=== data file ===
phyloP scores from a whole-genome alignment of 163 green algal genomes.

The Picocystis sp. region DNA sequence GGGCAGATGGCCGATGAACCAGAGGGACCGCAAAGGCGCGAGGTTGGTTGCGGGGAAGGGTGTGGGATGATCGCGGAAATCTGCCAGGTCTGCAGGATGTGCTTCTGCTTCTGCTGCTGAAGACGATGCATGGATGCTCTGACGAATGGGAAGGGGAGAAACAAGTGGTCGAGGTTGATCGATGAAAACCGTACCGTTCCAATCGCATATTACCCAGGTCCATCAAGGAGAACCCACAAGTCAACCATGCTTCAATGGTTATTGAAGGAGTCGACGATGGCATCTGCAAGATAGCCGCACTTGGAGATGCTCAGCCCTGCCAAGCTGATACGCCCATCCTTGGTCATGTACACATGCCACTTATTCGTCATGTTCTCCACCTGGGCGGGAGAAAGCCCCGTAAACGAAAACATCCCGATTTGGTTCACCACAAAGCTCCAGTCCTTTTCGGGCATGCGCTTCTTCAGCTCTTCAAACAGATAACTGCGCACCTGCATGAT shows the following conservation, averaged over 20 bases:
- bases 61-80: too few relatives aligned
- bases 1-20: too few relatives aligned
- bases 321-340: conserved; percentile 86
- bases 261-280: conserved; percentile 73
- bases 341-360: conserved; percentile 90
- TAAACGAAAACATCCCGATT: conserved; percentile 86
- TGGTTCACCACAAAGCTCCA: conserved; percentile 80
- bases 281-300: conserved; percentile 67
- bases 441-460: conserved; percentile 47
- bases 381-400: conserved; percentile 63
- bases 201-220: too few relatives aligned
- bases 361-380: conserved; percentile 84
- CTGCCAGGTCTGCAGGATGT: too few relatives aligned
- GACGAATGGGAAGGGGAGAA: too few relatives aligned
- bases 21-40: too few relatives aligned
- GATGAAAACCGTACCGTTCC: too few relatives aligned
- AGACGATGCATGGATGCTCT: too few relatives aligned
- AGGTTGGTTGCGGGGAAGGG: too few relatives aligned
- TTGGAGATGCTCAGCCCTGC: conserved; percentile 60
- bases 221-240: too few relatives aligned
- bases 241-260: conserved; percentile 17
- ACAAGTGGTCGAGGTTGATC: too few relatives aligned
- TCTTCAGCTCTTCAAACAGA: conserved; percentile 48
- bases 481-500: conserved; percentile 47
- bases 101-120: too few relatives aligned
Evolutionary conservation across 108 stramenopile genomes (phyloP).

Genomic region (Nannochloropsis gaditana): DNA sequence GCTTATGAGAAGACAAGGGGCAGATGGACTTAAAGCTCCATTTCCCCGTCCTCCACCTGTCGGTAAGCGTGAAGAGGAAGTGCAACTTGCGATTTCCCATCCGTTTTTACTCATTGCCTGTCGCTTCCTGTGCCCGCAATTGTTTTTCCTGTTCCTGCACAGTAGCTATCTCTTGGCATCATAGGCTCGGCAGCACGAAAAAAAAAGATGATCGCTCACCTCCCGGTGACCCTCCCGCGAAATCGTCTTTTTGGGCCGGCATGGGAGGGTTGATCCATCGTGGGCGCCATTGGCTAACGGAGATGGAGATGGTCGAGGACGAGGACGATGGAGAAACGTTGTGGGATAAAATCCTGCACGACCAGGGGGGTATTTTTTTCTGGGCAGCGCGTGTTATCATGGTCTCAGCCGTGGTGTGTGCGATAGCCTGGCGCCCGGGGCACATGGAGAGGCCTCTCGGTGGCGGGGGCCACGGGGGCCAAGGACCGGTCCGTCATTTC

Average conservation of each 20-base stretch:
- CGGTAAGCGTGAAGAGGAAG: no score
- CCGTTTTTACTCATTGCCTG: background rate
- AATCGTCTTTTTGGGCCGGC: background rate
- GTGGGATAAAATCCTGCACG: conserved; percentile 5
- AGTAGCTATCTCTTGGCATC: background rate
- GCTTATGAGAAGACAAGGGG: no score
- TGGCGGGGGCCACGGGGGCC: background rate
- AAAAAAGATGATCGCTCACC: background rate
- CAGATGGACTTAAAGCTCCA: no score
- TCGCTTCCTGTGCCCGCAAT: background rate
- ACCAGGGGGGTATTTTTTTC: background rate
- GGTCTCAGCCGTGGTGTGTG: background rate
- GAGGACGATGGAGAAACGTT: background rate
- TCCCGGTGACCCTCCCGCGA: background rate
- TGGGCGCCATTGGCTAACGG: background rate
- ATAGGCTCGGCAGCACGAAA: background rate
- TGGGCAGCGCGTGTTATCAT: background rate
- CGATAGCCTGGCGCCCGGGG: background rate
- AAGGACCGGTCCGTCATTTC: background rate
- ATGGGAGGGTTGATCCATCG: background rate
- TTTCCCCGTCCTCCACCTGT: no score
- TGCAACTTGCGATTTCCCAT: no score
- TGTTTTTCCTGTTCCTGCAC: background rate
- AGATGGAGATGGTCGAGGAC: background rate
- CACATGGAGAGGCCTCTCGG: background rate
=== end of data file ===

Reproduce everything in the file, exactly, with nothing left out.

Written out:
phyloP scores from a whole-genome alignment of 163 green algal genomes.

The Picocystis sp. region DNA sequence GGGCAGATGGCCGATGAACCAGAGGGACCGCAAAGGCGCGAGGTTGGTTGCGGGGAAGGGTGTGGGATGATCGCGGAAATCTGCCAGGTCTGCAGGATGTGCTTCTGCTTCTGCTGCTGAAGACGATGCATGGATGCTCTGACGAATGGGAAGGGGAGAAACAAGTGGTCGAGGTTGATCGATGAAAACCGTACCGTTCCAATCGCATATTACCCAGGTCCATCAAGGAGAACCCACAAGTCAACCATGCTTCAATGGTTATTGAAGGAGTCGACGATGGCATCTGCAAGATAGCCGCACTTGGAGATGCTCAGCCCTGCCAAGCTGATACGCCCATCCTTGGTCATGTACACATGCCACTTATTCGTCATGTTCTCCACCTGGGCGGGAGAAAGCCCCGTAAACGAAAACATCCCGATTTGGTTCACCACAAAGCTCCAGTCCTTTTCGGGCATGCGCTTCTTCAGCTCTTCAAACAGATAACTGCGCACCTGCATGAT shows the following conservation, averaged over 20 bases:
- bases 61-80: too few relatives aligned
- bases 1-20: too few relatives aligned
- bases 321-340: conserved; percentile 86
- bases 261-280: conserved; percentile 73
- bases 341-360: conserved; percentile 90
- TAAACGAAAACATCCCGATT: conserved; percentile 86
- TGGTTCACCACAAAGCTCCA: conserved; percentile 80
- bases 281-300: conserved; percentile 67
- bases 441-460: conserved; percentile 47
- bases 381-400: conserved; percentile 63
- bases 201-220: too few relatives aligned
- bases 361-380: conserved; percentile 84
- CTGCCAGGTCTGCAGGATGT: too few relatives aligned
- GACGAATGGGAAGGGGAGAA: too few relatives aligned
- bases 21-40: too few relatives aligned
- GATGAAAACCGTACCGTTCC: too few relatives aligned
- AGACGATGCATGGATGCTCT: too few relatives aligned
- AGGTTGGTTGCGGGGAAGGG: too few relatives aligned
- TTGGAGATGCTCAGCCCTGC: conserved; percentile 60
- bases 221-240: too few relatives aligned
- bases 241-260: conserved; percentile 17
- ACAAGTGGTCGAGGTTGATC: too few relatives aligned
- TCTTCAGCTCTTCAAACAGA: conserved; percentile 48
- bases 481-500: conserved; percentile 47
- bases 101-120: too few relatives aligned
Evolutionary conservation across 108 stramenopile genomes (phyloP).

Genomic region (Nannochloropsis gaditana): DNA sequence GCTTATGAGAAGACAAGGGGCAGATGGACTTAAAGCTCCATTTCCCCGTCCTCCACCTGTCGGTAAGCGTGAAGAGGAAGTGCAACTTGCGATTTCCCATCCGTTTTTACTCATTGCCTGTCGCTTCCTGTGCCCGCAATTGTTTTTCCTGTTCCTGCACAGTAGCTATCTCTTGGCATCATAGGCTCGGCAGCACGAAAAAAAAAGATGATCGCTCACCTCCCGGTGACCCTCCCGCGAAATCGTCTTTTTGGGCCGGCATGGGAGGGTTGATCCATCGTGGGCGCCATTGGCTAACGGAGATGGAGATGGTCGAGGACGAGGACGATGGAGAAACGTTGTGGGATAAAATCCTGCACGACCAGGGGGGTATTTTTTTCTGGGCAGCGCGTGTTATCATGGTCTCAGCCGTGGTGTGTGCGATAGCCTGGCGCCCGGGGCACATGGAGAGGCCTCTCGGTGGCGGGGGCCACGGGGGCCAAGGACCGGTCCGTCATTTC

Average conservation of each 20-base stretch:
- CGGTAAGCGTGAAGAGGAAG: no score
- CCGTTTTTACTCATTGCCTG: background rate
- AATCGTCTTTTTGGGCCGGC: background rate
- GTGGGATAAAATCCTGCACG: conserved; percentile 5
- AGTAGCTATCTCTTGGCATC: background rate
- GCTTATGAGAAGACAAGGGG: no score
- TGGCGGGGGCCACGGGGGCC: background rate
- AAAAAAGATGATCGCTCACC: background rate
- CAGATGGACTTAAAGCTCCA: no score
- TCGCTTCCTGTGCCCGCAAT: background rate
- ACCAGGGGGGTATTTTTTTC: background rate
- GGTCTCAGCCGTGGTGTGTG: background rate
- GAGGACGATGGAGAAACGTT: background rate
- TCCCGGTGACCCTCCCGCGA: background rate
- TGGGCGCCATTGGCTAACGG: background rate
- ATAGGCTCGGCAGCACGAAA: background rate
- TGGGCAGCGCGTGTTATCAT: background rate
- CGATAGCCTGGCGCCCGGGG: background rate
- AAGGACCGGTCCGTCATTTC: background rate
- ATGGGAGGGTTGATCCATCG: background rate
- TTTCCCCGTCCTCCACCTGT: no score
- TGCAACTTGCGATTTCCCAT: no score
- TGTTTTTCCTGTTCCTGCAC: background rate
- AGATGGAGATGGTCGAGGAC: background rate
- CACATGGAGAGGCCTCTCGG: background rate